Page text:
Monday, January 17, 2022
Jan. 17, 2022

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Oil terminal hearings finish fourth week

As Vancouver Energy touts ‘strong case’ for benefits, opponents say there’s no need for proposed project

By , Columbian Business Reporter
Published:

Another week of hearings, another week of reasons to approve or deny the nation’s largest oil terminal.

Adjudication continued into its fourth week as opponents of the proposed Vancouver Energy rail-to-marine terminal at the Port of Vancouver ramped up their case in front of the Energy Facility Site Evaluation Council.

“This project is a bad idea on so many levels that that’s why it’s taking so long for this adjudication to occur,” said Kristen Boyles, an attorney with Earthjustice representing several of the terminal opponents.”What the council is hearing is all the many ways this project is a bad idea.”

Last week saw a wide range of topics covered, from the Mosier, Ore., oil train derailment and fire to seismic risks, the logistics of emergency response, air quality, landslide hazards and tribal issues.

The Department of Natural Resources, which in a filing before the hearings began recommended against the terminal’s approval, also testified about the risks of wildfire from an oil train derailment.

“(The council) cannot meet its obligations to assure the public that the proposal contains adequate safeguards for public welfare and protection and to ensure the proposal will have minimal adverse environmental consequences,” reads the DNR filing.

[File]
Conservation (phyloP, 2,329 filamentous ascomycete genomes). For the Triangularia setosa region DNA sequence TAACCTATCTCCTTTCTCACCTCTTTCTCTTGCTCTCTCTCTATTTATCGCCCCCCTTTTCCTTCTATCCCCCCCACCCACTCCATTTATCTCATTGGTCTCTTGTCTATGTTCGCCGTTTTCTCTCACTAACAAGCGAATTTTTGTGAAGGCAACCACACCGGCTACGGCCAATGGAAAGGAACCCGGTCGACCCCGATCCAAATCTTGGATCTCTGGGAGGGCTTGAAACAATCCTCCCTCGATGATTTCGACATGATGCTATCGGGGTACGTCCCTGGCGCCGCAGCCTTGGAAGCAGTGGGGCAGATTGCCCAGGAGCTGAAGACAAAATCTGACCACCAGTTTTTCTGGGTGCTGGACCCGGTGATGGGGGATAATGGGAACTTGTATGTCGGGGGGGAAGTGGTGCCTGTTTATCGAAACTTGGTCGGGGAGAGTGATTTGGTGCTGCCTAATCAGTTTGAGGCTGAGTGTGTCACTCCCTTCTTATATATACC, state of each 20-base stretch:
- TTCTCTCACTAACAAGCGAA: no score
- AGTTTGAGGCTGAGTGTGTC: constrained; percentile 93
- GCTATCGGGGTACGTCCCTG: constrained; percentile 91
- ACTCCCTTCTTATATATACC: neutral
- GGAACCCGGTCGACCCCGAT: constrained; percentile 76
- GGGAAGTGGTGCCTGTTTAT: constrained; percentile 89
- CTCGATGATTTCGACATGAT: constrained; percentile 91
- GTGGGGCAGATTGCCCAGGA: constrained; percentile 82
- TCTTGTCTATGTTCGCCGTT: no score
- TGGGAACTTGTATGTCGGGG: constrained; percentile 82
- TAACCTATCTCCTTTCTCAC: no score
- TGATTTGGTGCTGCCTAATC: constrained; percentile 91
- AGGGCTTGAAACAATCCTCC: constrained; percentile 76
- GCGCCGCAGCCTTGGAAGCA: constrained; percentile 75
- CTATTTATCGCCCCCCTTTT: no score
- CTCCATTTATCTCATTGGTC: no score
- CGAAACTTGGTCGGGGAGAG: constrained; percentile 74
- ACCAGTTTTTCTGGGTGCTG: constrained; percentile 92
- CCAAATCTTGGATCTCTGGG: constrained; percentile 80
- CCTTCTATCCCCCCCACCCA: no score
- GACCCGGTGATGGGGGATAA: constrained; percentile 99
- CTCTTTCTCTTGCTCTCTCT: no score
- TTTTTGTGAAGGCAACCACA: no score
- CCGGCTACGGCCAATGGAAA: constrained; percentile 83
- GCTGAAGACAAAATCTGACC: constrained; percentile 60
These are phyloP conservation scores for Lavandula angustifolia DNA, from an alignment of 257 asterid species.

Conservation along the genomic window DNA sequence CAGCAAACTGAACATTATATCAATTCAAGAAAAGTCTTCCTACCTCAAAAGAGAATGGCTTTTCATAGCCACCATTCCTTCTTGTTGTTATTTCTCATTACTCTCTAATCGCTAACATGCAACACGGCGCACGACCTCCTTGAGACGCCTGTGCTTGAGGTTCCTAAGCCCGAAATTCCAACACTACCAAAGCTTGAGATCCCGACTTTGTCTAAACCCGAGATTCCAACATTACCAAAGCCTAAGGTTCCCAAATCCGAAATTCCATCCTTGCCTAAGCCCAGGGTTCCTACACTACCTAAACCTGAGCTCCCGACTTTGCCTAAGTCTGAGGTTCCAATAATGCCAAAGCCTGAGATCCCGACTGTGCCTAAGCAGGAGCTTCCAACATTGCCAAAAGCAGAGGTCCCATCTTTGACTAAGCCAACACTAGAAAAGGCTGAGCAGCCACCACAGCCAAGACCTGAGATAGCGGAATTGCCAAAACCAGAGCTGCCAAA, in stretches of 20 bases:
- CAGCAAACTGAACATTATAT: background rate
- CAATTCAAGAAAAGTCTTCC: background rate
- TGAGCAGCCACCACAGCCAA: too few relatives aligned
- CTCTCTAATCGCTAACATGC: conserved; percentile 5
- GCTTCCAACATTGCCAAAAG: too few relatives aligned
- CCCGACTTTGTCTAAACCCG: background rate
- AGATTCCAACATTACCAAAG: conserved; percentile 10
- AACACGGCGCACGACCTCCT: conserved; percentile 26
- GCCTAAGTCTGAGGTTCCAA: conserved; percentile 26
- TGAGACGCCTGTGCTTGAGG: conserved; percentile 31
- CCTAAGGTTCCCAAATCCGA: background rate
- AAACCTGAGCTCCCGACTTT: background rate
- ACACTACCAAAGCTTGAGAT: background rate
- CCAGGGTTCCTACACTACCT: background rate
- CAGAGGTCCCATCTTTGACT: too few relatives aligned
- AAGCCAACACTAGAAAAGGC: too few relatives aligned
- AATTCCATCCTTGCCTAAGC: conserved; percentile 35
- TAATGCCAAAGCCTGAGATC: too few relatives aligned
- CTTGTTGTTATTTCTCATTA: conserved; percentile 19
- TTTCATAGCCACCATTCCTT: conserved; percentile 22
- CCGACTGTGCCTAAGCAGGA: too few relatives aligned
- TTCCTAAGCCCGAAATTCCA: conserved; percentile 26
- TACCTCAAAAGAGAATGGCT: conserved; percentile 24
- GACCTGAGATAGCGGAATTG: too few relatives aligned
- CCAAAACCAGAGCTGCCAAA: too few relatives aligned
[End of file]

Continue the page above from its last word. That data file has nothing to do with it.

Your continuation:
Vancouver Energy would handle up to 360,000 barrels per day of crude oil via an average of four 120-car trains per day through the Columbia River Gorge. The company, a joint venture of Tesoro Corp. and Savage Cos., intends to prove to the council it can operate the terminal safely.

“Through four weeks of adjudication, we feel our experts have made a strong case for how Vancouver Energy will benefit the community, region and country, with jobs, added economic value and reduced reliance on foreign oil,” Vancouver Energy spokesman Jeff Hymas said.

Another issue raised last week was the need for the project. Energy analyst Ian Goodman said in a filing that “not only is there no economic need for the (terminal) in Washington, but this testimony will show that it is likely not in Washington’s public interest.”

Vancouver Energy, which presented its testimony first, will get a chance next week to rebut some of the arguments made by opponents.

“We look forward to the opportunity next week to provide additional testimony, to correct misrepresentations about the project and provide the council with further evidence for why the proposed terminal should be approved,” Hymas said.

After hearings wrap up, the council will weigh what it’s learned and give the governor a recommendation on the project’s approval, denial or conditional approval. The governor then gets final say, though the decision can be appealed to the state Supreme Court.

For the fifth and final week of adjudication, the hearings return to Vancouver. The hearings are 9 a.m. to 5 p.m. Monday through Friday at the Clark College conference center at 18700 S.E. Mill Plain Blvd. Public testimony will be taken Friday starting at 1 p.m.

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